Sunday, October 22, 2017

A Canon Disgraced

Going on thirty years, the Rev. Henry Russell Dodd had been the vicar of St. Matthew's church in the Cheshire village of Stretton. He had risen to the lofty ranks of clergy in the diocese, being named a Canon of Chester Cathedral. In addition to his parish duties, he was a nationally known chess player and active in numerous good causes including the Girls Friendly Society. 

Founded by Anglican clergymen in 1875, the GFS was open to unmarried girls fourteen and older of unblemished character. Many of the society members were country servant girls. Canon Dodd, being a rural cleric, was keenly aware of the temptations and dangers faced by the junior servants and maids of all work in country mansions. He had said the society's work with these girls was of "transcendent importance." Thus the painful nature of the inquiry ordered by the Bishop of Chester in 1896 when Canon Dodd was charged with immoral conduct with two of his own servants.

The Consistory Court met in a small room just inside the west door of the ancient cathedral. 16 year old Annie Jones had worked for Rev. Dodd for about five months. He regularly kissed her, she testified; he made her sit upon his knee, and tried to climb into her bed. He did not succeed although she admitted they had often behaved improperly with one another. But Annie admitted that she never cried out or made any complaint other than to the charwoman. She also denied being sacked by Mrs. Dodd for lying and theft. After Annie left the vicarage, Sarah Perrin had joined the household. She remained only a fortnight. Sarah swore that the Canon kept trying to kiss her; he kissed her neck and played with her hair, he pulled at her dress, etc. There was also a third woman, a newly wed in Stretton, married by Canon Dodd. She said the clergyman came to her home with ribald questions about whether she was "enjoying" her new husband. He made comments about her shapely form and tried to kiss her. 

The Canon's defense was that these simple rustic girls had over-reacted to what was light-hearted flattery. Did he kiss his servants? Yes, playfully but not indecently. Did he ask to kiss the new bride? Why, it's an old Cheshire custom that the parson can kiss the bride. Would a 57-year old married man, of blameless service in the village for 28 years, suddenly act such a fool with three young girls? The villain, according to the clergyman's counsel, was a newly arrived doctor, Sydney C.H. Moberly, who had betrayed Canon Dodd's hospitality to spy upon him and malevolently rake up these silly charges. Mrs. Dodd loyally supported her husband and so many clergy had lined up to say nice things about the Canon that their testimony had to be halted at a half-dozen.

After due deliberation, however, the Chancellor announced with pain and reluctance that the whole of the three charges had been proved. The inquiry adjourned whilst the Bishop considered the punishment. Canon Dodd made a last minute appeal, seeking mercy on the grounds that "his mental state was such as to render him incapable of the power of self-control." It was ruled too late. Bishop Jayne took two months to decide what to do, "in recognition of Rev. Dodd's undoubted years of service." The Bishop finally decreed that Dodd be stripped of his vicarage, the dignity of being a cathedral canon and all ecclesiastical preferment in the diocese.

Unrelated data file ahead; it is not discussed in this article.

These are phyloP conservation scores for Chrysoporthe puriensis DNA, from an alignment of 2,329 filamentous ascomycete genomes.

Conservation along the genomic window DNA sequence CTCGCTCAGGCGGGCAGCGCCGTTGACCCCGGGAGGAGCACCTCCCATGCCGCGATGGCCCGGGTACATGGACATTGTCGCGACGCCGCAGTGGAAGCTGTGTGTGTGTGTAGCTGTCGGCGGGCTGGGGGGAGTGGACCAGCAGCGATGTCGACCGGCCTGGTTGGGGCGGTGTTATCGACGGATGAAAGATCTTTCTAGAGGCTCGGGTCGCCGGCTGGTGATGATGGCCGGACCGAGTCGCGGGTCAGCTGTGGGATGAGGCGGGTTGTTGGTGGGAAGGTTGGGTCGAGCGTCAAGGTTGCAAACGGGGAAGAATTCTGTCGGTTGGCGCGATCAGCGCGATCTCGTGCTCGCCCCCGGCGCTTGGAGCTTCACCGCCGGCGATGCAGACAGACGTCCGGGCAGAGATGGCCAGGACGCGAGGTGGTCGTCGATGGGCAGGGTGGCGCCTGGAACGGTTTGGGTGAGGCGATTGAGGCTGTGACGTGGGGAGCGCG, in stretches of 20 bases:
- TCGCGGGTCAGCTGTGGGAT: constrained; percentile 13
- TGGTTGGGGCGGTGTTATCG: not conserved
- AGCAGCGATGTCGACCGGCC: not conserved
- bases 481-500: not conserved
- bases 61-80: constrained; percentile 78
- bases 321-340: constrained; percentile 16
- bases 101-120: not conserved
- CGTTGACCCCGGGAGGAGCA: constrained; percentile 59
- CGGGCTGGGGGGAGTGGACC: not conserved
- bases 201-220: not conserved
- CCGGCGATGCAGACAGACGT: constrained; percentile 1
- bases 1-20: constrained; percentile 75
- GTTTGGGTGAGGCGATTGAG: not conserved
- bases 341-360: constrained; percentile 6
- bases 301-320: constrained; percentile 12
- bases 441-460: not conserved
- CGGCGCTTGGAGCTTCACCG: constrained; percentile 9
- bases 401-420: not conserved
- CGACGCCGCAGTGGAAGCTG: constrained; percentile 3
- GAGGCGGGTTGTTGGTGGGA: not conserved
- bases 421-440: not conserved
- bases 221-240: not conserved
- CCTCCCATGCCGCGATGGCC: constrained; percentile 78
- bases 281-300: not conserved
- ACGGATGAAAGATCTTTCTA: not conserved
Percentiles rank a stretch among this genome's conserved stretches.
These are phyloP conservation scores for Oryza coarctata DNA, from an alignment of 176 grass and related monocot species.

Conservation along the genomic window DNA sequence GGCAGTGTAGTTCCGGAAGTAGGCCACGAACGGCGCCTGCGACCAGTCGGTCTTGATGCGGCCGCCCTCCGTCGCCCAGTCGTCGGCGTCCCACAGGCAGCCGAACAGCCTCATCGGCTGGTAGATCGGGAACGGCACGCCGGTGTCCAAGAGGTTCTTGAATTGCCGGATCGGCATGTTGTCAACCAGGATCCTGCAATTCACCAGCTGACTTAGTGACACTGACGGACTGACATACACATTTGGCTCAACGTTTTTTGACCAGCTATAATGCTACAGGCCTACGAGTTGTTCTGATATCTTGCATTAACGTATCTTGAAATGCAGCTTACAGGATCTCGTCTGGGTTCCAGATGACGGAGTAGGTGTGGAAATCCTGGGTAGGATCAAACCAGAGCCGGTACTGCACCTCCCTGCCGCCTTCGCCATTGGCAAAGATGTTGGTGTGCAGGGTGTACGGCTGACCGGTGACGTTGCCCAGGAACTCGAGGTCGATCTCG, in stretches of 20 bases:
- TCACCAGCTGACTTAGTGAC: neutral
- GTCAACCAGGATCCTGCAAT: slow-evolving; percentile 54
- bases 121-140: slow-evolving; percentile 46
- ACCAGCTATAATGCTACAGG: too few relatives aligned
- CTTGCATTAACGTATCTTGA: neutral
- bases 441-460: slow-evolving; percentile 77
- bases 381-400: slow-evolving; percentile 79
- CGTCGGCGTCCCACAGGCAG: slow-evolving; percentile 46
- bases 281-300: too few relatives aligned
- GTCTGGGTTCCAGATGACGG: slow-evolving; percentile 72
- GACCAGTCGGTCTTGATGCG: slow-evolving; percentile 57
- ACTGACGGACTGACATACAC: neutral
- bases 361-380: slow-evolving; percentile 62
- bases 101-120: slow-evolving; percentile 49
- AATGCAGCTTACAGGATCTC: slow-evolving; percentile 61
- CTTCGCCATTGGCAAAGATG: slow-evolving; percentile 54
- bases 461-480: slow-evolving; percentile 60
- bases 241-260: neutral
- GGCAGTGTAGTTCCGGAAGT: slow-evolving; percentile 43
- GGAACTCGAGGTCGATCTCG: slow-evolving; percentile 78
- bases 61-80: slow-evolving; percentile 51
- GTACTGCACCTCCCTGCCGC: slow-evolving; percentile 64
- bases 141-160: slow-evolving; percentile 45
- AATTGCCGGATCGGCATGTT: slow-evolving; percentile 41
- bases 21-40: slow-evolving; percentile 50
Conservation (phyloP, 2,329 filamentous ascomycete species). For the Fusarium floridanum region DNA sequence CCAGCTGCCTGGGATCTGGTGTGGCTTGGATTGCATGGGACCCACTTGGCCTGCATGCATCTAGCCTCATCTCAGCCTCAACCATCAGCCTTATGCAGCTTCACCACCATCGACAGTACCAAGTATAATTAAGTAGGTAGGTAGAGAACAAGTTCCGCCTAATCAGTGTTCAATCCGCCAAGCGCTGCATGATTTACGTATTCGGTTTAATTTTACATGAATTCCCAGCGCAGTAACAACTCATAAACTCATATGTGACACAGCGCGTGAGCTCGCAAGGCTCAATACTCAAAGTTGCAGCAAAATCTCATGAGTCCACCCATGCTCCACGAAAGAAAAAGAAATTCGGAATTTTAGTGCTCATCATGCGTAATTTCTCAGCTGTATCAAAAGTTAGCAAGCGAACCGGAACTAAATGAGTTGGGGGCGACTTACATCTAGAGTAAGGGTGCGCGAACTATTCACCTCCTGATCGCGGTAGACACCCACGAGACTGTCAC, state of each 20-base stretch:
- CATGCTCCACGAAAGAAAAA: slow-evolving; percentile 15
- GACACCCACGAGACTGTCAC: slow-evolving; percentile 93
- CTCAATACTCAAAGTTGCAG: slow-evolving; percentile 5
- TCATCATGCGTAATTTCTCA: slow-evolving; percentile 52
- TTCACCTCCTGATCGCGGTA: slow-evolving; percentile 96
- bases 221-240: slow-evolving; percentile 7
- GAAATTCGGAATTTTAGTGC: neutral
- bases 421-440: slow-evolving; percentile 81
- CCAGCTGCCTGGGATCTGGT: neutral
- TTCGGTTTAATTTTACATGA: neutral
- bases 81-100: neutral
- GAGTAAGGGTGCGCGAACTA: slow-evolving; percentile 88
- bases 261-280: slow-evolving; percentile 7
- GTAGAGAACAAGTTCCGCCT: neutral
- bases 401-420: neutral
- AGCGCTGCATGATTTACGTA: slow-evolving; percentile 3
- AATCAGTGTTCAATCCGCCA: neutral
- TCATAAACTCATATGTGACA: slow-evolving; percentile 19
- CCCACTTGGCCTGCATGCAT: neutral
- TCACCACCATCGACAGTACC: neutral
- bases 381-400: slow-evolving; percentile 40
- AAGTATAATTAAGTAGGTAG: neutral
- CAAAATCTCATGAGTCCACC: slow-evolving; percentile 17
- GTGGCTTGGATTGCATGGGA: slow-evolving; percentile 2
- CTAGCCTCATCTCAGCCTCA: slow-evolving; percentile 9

The Rev. Dodd left Stretton, amid blaring headlines across Britain, "A Canon Disgraced." His wife also left him. Dodd found himself with more time for his duties as president of the Lancashire Chess League. He rehabbed his clerical career as early as 1901 when he was a curate in Plaistow, East London. Dodd died in 1918 at the age of 80.

Have you yet considered the purchase of Clerical Errors - A Victorian Series, Volume 2? Check it out at or Thank you.

Thursday, October 12, 2017

A Curate's Imprudent Kiss

Curates were ever a figure of great fun in Victorian England. In 1876, Belgravia, a society magazine, published a rather lengthy discussion of the woebegone species, concluding that "decidedly the most marked trait about the full-blooded curate variety is that they are not ladies' men." 

In 1883, one such curate, a High Churchman with deeply held views on celibacy, was entrapped in an embarrassing blackmail plot. The Times of London withheld the unfortunate cleric's name but reported that he held a curacy in a "prosperous London suburb." A pretty female parishioner had made her interest in the handsome curate quite plain but seeing that he would not bend, she asked, before they parted forever, could she have one kiss? He complied. Days later, in a neat parcel, tied up in a blue ribbon, there arrived an “instantaneous photograph, cabinet size” of him kissing the "pretty penitent." An enclosed note claimed that there were eleven more copies of the photograph and they would cost the curate £20 apiece. The Times reported that “negotiations are said to be progressing.”